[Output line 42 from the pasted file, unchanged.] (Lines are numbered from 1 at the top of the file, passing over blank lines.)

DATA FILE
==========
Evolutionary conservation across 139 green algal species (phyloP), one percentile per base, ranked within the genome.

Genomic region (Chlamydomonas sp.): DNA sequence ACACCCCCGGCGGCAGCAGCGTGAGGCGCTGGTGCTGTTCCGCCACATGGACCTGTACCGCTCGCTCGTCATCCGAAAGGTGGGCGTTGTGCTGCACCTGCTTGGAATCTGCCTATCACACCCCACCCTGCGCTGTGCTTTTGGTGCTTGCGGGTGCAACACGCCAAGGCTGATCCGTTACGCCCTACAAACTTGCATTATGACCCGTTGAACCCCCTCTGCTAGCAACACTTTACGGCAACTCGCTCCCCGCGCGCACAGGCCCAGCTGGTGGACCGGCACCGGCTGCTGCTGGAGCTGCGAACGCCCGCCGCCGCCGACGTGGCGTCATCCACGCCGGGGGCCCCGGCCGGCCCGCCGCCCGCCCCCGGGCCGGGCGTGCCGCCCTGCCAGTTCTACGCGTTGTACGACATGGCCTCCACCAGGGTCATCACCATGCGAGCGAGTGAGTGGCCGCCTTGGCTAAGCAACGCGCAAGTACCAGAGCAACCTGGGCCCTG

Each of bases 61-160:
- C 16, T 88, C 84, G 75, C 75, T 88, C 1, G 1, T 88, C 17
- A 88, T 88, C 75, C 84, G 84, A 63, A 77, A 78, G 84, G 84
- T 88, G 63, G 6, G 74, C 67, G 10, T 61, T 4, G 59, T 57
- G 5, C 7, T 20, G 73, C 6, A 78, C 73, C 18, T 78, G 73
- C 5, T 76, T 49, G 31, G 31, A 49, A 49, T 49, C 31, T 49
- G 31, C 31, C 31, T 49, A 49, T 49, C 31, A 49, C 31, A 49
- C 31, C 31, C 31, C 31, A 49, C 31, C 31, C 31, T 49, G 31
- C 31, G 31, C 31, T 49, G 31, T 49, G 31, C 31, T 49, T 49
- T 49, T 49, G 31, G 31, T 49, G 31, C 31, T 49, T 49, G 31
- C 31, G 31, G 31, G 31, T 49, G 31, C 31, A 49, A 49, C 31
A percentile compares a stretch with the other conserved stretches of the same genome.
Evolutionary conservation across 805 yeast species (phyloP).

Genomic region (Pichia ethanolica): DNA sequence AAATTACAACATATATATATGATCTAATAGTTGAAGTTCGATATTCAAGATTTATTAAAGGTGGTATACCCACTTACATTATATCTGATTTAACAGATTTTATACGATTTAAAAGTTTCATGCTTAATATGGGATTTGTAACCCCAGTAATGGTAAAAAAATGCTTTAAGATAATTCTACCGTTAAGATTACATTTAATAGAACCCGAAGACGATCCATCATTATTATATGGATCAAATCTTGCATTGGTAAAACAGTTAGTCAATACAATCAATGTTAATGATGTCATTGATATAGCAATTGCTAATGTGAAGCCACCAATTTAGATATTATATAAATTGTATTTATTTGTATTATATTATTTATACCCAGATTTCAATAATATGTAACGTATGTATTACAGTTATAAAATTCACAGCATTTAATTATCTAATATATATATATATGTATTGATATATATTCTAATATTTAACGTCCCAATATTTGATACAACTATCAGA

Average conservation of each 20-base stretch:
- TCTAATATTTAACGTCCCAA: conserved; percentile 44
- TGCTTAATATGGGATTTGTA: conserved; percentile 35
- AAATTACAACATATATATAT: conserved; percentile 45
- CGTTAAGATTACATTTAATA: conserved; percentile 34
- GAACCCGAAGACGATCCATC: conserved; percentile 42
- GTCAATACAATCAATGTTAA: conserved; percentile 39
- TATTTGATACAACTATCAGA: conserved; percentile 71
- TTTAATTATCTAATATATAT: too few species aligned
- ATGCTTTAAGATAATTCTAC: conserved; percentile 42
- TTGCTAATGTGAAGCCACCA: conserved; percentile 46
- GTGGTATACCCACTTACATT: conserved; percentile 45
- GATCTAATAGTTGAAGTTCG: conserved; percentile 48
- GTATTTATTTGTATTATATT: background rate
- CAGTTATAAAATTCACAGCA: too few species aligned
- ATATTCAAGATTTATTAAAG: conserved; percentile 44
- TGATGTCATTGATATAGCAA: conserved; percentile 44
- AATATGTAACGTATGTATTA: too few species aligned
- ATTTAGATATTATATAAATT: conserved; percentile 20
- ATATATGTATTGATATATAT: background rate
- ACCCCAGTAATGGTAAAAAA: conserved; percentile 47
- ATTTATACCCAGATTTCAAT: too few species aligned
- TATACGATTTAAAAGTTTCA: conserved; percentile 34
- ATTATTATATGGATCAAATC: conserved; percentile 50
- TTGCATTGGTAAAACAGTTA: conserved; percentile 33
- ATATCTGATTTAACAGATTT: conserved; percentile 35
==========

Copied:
- ATATCTGATTTAACAGATTT: conserved; percentile 35